Pioneer Women


In 1915, H. E. "Ed" Crowley wrote an essay that was published in The Cattleman. In this tribute to pioneer women, he explained, "The widow [Selete Crowley] herein described, was the mother of this writer, and these incidents in her life are told in loving remembrance of her, and to portray in this simple way a life of unselfish devotion to duty, of being helpful to humanity and to making this old world better for having lived in it."

Mr. Lionel Chambers, Director, Publication Services of The Cattleman, granted permission to quote passages from this work: "The Wife of the Pioneer - Hardships Incident to Frontier Life." All quoted material on this page and in Selete's story is from that source unless otherwise indicated.

Ed Crowley defined the purpose of his article in this way: "I have seen in print, and heard delivered from the platform at various times, splendid eulogies to those pioneer cattlemen who braved the dangers, endured the hardships incident to frontier life, and converted the savage inhabited wilderness into a peace-loving, Godfearing commonwealth until today grand old Texas is second to none. . . . I delight to honor those men but it is my opinion that the most important factor in the development of Texas was her women, the mothers, wives and daughters of those sturdy pioneers, and concerning whom too little has been said in a public way."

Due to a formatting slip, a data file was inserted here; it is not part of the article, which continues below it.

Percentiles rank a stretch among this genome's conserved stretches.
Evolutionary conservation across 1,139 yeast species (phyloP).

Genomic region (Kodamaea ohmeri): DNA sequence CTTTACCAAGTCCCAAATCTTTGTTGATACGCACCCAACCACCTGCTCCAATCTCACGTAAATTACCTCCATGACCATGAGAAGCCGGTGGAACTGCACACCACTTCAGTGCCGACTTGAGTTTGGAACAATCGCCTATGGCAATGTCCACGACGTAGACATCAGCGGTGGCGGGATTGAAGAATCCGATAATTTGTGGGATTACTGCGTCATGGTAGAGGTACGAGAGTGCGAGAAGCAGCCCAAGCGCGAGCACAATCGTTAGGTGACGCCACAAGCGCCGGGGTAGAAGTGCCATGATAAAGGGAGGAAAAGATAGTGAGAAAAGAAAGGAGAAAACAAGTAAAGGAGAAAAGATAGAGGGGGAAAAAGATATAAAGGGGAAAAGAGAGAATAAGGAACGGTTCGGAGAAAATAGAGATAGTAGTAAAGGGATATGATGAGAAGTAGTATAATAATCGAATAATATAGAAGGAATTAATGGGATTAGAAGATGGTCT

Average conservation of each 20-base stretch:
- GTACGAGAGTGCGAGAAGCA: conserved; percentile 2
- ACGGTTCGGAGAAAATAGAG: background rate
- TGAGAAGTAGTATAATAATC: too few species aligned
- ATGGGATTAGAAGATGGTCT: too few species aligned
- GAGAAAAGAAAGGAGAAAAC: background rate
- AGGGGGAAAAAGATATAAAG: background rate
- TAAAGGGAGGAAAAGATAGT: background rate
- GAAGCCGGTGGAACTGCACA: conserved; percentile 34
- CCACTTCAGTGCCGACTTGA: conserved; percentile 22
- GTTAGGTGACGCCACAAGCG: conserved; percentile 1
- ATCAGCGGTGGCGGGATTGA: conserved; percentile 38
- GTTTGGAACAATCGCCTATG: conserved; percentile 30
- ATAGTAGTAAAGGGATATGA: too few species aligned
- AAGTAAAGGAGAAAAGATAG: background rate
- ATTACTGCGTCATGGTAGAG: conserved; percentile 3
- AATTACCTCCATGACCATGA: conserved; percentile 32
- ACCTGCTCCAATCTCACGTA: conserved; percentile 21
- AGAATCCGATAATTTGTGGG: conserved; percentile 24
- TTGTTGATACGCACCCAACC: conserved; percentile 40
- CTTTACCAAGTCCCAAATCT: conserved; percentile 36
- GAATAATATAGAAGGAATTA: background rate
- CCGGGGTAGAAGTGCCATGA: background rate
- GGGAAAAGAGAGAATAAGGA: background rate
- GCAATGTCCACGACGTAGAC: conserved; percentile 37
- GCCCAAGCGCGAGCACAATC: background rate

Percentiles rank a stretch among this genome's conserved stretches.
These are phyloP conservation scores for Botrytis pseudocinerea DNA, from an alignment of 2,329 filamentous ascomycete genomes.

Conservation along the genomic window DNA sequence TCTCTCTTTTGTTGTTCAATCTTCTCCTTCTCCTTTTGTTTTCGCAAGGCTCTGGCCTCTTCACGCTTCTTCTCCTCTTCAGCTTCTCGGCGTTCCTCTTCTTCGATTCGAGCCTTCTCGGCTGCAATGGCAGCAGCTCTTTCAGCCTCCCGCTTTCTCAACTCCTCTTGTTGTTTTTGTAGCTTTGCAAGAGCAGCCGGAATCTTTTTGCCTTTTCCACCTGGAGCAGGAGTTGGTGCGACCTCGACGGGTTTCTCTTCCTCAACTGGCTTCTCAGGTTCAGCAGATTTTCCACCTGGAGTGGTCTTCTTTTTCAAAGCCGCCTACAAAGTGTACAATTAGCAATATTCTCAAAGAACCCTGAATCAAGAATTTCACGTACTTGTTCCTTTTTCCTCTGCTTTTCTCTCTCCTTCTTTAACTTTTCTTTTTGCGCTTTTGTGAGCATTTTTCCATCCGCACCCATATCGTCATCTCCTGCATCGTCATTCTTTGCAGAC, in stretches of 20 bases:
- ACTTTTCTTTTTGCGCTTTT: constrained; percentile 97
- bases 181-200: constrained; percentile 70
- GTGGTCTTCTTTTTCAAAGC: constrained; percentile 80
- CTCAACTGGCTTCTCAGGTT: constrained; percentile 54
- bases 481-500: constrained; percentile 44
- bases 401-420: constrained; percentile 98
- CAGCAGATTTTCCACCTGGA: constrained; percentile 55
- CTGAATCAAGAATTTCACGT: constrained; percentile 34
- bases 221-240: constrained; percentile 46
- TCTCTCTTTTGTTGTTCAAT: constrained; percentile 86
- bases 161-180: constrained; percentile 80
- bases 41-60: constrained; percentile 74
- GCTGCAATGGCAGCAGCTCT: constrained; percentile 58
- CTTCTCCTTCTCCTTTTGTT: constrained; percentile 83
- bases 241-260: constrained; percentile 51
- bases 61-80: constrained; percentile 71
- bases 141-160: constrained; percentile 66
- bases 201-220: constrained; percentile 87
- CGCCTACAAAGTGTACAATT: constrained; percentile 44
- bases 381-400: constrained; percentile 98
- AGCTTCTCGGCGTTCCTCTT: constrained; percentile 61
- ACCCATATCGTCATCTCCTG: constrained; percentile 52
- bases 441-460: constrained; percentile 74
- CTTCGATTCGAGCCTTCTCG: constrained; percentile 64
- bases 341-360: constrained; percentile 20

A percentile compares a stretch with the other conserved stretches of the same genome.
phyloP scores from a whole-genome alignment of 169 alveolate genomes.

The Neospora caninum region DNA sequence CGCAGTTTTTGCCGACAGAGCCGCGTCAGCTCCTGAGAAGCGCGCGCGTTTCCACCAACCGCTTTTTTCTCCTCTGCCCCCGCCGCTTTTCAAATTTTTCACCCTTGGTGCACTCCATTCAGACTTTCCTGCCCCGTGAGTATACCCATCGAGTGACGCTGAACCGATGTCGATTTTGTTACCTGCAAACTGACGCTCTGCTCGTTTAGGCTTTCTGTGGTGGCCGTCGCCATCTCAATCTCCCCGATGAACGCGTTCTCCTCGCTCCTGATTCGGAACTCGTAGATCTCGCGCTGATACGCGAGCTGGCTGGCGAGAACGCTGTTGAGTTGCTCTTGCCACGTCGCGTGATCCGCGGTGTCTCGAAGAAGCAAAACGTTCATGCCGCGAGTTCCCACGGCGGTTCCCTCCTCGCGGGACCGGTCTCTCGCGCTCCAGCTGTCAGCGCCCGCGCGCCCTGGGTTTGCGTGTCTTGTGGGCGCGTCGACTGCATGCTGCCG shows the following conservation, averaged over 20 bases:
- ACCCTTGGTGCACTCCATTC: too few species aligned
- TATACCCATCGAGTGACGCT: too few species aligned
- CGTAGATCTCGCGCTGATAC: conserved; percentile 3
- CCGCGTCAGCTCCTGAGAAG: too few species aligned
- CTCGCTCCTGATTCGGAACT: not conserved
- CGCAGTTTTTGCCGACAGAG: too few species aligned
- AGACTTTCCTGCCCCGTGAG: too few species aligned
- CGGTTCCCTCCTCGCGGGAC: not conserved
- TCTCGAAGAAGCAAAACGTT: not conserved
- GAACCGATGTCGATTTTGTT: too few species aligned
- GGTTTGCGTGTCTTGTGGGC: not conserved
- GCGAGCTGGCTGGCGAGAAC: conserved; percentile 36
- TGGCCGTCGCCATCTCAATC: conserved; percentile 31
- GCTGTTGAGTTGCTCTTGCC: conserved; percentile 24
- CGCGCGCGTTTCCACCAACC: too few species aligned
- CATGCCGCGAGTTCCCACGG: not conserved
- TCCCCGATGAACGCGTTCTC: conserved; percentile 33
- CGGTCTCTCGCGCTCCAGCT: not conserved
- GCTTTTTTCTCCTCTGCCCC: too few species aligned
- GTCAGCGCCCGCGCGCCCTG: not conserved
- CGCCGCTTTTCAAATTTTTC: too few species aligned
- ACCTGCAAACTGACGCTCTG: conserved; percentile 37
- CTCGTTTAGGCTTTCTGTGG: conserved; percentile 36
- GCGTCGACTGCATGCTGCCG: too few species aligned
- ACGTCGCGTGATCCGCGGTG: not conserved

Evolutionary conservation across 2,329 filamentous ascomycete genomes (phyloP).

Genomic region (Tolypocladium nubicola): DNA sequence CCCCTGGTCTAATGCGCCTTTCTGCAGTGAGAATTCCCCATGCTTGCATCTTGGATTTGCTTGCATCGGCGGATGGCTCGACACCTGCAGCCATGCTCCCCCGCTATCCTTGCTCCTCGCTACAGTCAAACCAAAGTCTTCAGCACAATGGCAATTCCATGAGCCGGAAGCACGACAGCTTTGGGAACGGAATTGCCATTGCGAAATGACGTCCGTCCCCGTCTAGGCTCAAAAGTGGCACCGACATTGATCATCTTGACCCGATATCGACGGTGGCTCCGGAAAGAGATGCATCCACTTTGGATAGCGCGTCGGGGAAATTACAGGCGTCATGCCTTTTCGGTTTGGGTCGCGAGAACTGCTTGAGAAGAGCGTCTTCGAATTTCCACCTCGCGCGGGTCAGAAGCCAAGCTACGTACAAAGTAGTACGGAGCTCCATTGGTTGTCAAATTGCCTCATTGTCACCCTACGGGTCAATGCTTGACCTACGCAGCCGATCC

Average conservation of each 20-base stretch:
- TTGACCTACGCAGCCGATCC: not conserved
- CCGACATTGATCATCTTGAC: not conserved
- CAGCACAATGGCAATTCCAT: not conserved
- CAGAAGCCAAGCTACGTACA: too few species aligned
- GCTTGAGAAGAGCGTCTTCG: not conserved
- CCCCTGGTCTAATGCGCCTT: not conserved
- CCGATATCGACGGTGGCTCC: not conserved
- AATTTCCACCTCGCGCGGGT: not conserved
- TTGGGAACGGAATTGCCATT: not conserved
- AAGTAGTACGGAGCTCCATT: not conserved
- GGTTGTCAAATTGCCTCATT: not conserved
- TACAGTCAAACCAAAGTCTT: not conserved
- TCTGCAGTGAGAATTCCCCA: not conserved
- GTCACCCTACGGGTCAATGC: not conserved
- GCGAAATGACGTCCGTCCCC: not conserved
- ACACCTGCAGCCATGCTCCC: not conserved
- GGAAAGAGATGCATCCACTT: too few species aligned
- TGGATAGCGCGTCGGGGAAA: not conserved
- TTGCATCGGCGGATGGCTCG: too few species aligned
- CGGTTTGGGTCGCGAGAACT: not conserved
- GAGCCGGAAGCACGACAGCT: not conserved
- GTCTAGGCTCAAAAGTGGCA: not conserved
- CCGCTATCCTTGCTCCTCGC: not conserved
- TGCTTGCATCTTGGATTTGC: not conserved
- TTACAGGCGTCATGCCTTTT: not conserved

"The purpose of this article therefore is intended, as best I may, to give some mention in detail of incidents in the life of pioneer women that no history will record, but which I trust will serve to remind those of us who know, and to inform those who do not know, of the beauties of a life of self-sacrifice, devotion to duty, love of home and of country, as exemplified by the pioneer women of Texas. . . . The incidents that I shall relate are just a few of those that came directly under my personal observation and have no relation whatever to historical events."


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